** A post on a serious topic which may prove triggering and upsetting for some people - trigger warnings : Cancer, death **
Listening to a podcast yesterday whilst out and about, a guest was being interviewed and got onto the subject of people with cancer. “Of course...” she said “some of them battle it just brilliantly and pull through, and others, well, don’t...” I waited for her to continue with something along the lines of, don’t make it in spite of everything, but no, she stopped where the quotation finishes above, and went casually on with her conversation. I was totally knocked sideways, and then utterly UTTERLY incandescent with rage.
I’ve lost two close friends to cancer in the past few years, and, some years earlier, my lovely Great Uncle Bob. Lesley had breast cancer - she underwent extensive treatment, surgery and chemotherapy and thought she had it on the run, getting the all-clear for several years before it came back to have another go. She fought alright - the cancer fought harder though. Paula battled for years - countless surgeries, radiotherapy, chemo (long term) - to ensure she got as many years with her son as possible as he was growing up - she eventually died just a few months short of his 21st birthday. Ironically it was as much as anything else her weakened health due to all the treatment that killed her in the end - in other words her “battling” proved too much for her. As for Bob, he was repeatedly misdiagnosed in the first instance - what turned out to be bone cancer being dismissed as muscular damage and even a possible stress fracture I believe until finally the right scans were done and someone said “oops...”. Surgery was not appropriate for his particular cancer - he had radiotherapy and chemo though - his chemo being a spectacularly miserable few months for him - but still he continued and bought himself a precious extra 18 months to spend with my Great Aunt getting his affairs in order and ticking a few “must do” items off what would have been a bucket list had those been a thing then. Had he been diagnosed sooner we would very likely have had him for substantially longer - but even when he knew that all he was doing was extending his life, not saving it, he still chose to fight on.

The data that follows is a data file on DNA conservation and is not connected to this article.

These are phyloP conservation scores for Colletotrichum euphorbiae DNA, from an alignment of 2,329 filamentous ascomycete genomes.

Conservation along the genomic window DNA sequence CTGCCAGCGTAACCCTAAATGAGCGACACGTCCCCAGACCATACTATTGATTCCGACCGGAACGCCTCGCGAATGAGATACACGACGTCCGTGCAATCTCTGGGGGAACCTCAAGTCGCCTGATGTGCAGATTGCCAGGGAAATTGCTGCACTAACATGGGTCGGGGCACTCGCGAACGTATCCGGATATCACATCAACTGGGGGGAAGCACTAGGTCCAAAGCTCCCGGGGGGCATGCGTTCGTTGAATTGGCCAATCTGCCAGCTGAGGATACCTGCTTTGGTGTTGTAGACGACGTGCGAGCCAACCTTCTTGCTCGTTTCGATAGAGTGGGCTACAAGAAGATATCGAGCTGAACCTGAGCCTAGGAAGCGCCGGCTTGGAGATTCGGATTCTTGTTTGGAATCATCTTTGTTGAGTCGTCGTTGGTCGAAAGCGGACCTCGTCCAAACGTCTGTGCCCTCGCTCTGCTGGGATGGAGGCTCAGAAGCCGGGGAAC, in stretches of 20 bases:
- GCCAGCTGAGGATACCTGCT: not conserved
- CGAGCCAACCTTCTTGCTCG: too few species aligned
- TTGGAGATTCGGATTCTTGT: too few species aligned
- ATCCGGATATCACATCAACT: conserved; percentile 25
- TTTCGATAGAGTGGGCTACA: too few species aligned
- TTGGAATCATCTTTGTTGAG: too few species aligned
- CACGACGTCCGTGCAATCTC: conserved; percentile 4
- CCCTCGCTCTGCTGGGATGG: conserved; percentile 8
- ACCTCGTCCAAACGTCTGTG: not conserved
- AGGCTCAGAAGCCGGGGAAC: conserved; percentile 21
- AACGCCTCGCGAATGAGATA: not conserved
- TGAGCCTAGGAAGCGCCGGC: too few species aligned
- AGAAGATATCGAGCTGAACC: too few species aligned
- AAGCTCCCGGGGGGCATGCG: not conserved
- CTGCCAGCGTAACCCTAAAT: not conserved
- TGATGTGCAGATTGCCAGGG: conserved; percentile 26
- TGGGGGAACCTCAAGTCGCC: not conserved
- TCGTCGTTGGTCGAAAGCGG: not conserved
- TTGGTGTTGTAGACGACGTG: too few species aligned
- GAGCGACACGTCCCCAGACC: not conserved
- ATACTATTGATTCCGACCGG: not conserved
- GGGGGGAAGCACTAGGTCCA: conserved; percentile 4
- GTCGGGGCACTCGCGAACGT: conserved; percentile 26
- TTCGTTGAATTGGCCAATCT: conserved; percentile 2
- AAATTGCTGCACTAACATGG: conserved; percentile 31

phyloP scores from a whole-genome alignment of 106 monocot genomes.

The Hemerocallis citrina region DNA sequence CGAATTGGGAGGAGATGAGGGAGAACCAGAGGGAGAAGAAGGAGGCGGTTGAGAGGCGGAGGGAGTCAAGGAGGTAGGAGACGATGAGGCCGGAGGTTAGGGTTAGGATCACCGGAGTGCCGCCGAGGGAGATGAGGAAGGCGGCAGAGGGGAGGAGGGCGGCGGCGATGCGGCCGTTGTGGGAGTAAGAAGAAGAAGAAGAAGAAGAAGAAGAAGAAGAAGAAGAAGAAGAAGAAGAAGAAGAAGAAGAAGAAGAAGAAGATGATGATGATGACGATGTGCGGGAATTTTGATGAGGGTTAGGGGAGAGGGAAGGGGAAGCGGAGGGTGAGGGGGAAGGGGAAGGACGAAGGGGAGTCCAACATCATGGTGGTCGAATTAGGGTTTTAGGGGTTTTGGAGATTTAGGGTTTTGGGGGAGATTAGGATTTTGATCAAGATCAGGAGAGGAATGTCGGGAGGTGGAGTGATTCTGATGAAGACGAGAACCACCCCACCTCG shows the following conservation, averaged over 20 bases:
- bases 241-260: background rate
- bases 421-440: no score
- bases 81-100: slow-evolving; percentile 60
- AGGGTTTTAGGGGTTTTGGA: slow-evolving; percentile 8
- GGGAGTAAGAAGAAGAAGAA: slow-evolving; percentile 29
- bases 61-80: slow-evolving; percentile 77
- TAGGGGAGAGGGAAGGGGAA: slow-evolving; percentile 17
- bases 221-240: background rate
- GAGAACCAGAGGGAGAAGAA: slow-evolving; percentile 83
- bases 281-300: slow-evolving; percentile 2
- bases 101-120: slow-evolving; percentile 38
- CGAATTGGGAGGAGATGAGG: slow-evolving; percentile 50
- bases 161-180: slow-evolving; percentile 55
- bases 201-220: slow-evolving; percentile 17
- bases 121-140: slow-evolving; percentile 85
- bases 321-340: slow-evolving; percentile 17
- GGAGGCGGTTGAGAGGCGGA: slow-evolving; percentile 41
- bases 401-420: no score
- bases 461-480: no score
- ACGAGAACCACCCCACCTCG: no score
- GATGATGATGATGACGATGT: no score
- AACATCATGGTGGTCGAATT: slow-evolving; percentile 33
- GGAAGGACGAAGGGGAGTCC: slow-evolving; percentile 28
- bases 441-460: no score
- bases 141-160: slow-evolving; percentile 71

And THIS is what makes me so damned ANGRY with this thoughtless woman. Presumably she feels that they all deserved to die because they “didn’t battle hard enough” or “weren’t quite as brilliant as they needed to be” Three of the VERY bravest people I have ever had the privilege to know, dismissed out of hand because some entitled journalist feels it’s ok for her to make a flippant judgement about how people deal with a cancer diagnosis.
I’ll be avoiding anything featuring the woman in the future - that’s for sure. The anger I felt kept me awake for a chunk of last night - indeed this post pretty much got written in my head during those hours. I’m not going to name her - it would benefit nobody and would simply give her more coverage than I feel she deserves, similarly I’m not going to name check the podcast either - I’d hate to think it might get any more hits as a result. Please though - be desperately careful how you word phrasing around such an emotive subject - for the most part someone’s survival of cancer has less to do with “how hard they fight” and more to do with what sort of cancer it is / how early it was diagnosed/ how effective the treatment for it is. Some people will make a conscious choice not to even HAVE any treatment beyond pain relief - should they be judged for that? I think not. Please, let’s be careful what message we put out there.